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The [Wednesday] Papers

"Despite a $1 billion budget deficit projected by Chicago Public Schools for next year, district officials rolled out a list of investments they will be pouring into schools receiving students displaced by school closings," the Tribune reports.

"District officials said they are closing a large number of schools, hoping to address the looming budget shortfall. They have not released how much it will cost to shut down schools, provide extra security and safety programs for students, and equip receiving schools with upgrades like science labs, libraries and air conditioning.

"Each welcoming school will have the things that parents, teachers and CPS agree students need, such as a library, air conditioning, dramatic computer and science technology upgrades, and counseling and social work support," said school CEO Barbara Byrd-Bennett in a press release issued shortly after midnight.

Shortly after midnight? Quick, check the roofs!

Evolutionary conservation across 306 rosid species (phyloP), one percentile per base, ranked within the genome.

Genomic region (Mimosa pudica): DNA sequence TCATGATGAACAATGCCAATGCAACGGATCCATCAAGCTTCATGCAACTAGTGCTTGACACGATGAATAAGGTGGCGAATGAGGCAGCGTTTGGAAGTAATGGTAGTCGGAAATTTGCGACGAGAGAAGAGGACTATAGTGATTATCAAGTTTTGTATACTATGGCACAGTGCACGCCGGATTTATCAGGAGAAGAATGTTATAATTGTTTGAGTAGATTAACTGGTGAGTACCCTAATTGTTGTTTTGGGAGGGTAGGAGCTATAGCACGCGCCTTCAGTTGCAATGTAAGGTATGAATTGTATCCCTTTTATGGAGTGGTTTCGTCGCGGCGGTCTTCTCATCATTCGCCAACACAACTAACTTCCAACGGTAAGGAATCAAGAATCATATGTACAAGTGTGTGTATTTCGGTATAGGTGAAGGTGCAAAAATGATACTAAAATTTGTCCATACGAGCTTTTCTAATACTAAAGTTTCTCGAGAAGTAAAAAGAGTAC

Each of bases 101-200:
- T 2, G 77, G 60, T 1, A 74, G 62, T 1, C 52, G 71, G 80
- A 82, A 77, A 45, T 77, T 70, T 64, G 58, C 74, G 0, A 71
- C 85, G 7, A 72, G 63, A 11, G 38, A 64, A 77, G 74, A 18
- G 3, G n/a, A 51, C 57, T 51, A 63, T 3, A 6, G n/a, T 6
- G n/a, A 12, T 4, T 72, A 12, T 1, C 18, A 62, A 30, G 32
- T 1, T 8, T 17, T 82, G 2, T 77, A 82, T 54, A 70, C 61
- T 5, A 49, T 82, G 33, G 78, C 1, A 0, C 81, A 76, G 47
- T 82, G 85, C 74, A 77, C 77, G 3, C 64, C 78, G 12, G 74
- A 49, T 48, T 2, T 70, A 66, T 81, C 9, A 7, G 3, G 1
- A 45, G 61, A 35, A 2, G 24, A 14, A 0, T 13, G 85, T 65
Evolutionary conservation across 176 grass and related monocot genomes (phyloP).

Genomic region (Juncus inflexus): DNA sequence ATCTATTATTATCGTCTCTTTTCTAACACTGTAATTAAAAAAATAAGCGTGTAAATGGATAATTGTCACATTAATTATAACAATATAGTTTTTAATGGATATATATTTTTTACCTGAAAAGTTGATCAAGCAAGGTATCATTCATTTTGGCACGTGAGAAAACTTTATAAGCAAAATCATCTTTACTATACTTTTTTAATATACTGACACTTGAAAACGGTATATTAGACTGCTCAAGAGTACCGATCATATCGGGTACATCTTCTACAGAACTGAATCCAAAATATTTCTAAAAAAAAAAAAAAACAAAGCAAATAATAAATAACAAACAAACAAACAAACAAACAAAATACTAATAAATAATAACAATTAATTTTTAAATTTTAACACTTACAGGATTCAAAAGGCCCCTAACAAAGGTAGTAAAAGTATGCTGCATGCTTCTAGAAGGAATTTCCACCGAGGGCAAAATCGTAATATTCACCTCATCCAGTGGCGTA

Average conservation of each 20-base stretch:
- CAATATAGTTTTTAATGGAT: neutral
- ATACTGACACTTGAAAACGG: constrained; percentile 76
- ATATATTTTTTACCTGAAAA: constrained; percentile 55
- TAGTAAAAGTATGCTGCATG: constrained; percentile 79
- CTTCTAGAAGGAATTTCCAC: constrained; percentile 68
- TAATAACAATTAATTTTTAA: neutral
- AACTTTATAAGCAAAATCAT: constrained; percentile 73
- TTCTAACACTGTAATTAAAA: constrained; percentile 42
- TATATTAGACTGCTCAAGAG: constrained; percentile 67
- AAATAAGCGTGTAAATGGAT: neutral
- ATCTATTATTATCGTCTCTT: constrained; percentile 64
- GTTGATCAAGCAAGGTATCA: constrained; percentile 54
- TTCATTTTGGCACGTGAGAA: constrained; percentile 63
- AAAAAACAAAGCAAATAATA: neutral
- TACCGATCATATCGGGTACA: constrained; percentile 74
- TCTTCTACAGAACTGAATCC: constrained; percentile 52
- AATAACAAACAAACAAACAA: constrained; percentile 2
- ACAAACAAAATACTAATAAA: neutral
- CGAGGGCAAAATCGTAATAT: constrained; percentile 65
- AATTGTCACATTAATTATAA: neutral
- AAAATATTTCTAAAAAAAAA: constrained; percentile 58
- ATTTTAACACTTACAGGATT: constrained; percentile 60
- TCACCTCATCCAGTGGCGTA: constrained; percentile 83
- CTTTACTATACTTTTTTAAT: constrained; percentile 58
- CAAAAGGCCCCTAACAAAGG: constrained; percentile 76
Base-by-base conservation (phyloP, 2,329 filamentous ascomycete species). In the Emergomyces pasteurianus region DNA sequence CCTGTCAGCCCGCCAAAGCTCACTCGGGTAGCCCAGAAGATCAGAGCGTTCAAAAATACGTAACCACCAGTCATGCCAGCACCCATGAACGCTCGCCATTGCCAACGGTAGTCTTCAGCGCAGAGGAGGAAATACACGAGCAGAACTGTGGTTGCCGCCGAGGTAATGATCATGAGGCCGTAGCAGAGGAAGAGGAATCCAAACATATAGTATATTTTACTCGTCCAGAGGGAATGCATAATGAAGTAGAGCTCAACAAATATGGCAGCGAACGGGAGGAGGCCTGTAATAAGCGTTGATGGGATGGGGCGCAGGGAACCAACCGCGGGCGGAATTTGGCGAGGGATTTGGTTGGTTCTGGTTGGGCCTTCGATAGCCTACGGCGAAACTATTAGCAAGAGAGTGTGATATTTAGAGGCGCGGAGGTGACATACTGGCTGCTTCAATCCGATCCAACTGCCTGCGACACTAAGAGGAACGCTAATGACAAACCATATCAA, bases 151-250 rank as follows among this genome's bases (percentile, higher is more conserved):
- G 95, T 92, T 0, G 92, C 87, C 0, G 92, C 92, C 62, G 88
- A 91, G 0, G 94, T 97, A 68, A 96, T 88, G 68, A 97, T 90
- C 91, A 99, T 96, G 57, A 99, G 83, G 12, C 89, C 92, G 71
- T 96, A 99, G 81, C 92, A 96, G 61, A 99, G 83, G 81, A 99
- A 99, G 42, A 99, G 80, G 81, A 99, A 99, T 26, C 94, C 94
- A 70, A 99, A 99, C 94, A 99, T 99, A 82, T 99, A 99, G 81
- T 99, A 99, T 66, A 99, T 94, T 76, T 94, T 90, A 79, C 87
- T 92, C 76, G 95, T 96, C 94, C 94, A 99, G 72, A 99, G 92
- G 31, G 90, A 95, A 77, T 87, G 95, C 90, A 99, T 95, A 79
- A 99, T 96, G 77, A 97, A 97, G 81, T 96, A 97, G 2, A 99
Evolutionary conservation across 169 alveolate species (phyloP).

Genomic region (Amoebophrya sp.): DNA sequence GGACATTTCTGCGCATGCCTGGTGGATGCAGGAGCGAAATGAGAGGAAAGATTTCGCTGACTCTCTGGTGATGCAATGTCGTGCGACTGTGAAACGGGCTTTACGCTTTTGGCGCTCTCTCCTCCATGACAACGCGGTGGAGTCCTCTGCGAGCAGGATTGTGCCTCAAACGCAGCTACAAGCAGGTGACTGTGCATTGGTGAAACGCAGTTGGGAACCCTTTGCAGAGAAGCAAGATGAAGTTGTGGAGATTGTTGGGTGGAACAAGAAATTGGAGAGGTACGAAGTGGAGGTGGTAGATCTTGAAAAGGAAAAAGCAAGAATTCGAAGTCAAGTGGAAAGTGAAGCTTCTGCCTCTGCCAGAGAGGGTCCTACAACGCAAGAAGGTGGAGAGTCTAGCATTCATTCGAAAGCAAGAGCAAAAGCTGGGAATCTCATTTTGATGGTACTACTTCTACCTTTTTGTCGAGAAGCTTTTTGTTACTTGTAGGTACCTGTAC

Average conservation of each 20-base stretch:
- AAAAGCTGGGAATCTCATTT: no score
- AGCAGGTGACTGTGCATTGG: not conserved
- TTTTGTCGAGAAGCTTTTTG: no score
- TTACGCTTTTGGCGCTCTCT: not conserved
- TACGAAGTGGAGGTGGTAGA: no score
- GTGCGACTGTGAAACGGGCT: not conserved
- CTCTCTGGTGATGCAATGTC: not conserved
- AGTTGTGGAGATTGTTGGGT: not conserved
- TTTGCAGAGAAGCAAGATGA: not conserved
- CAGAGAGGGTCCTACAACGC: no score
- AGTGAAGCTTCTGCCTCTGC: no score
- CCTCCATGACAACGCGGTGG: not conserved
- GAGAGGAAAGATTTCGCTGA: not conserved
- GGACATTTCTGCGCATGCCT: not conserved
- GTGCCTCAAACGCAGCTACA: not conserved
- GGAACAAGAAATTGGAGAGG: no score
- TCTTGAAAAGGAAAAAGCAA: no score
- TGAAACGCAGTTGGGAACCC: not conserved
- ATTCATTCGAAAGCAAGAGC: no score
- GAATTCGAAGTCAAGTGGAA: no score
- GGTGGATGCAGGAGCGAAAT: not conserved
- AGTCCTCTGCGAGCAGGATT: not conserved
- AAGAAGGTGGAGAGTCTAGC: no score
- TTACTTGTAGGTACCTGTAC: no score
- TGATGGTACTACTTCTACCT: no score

But seriously, that sounds good. By consolidating schools, the district can pour resources into those that survive and finally assure that each facility has science labs, libraries and air conditioning.

Except that closing a spate of schools is as likely to produce such investable savings as the torture panels from Persepolis is likely to shock our city's seventh-graders.

"[A] 2011 study by the Pew Charitable Trusts revealed that many districts that have closed schools have realized few savings in the initial years because of significant costs to mothball closed buildings, transition students, move equipment and add upgrades to receiving schools. The average annual savings in the short run, according to study, were well under $1 million per school."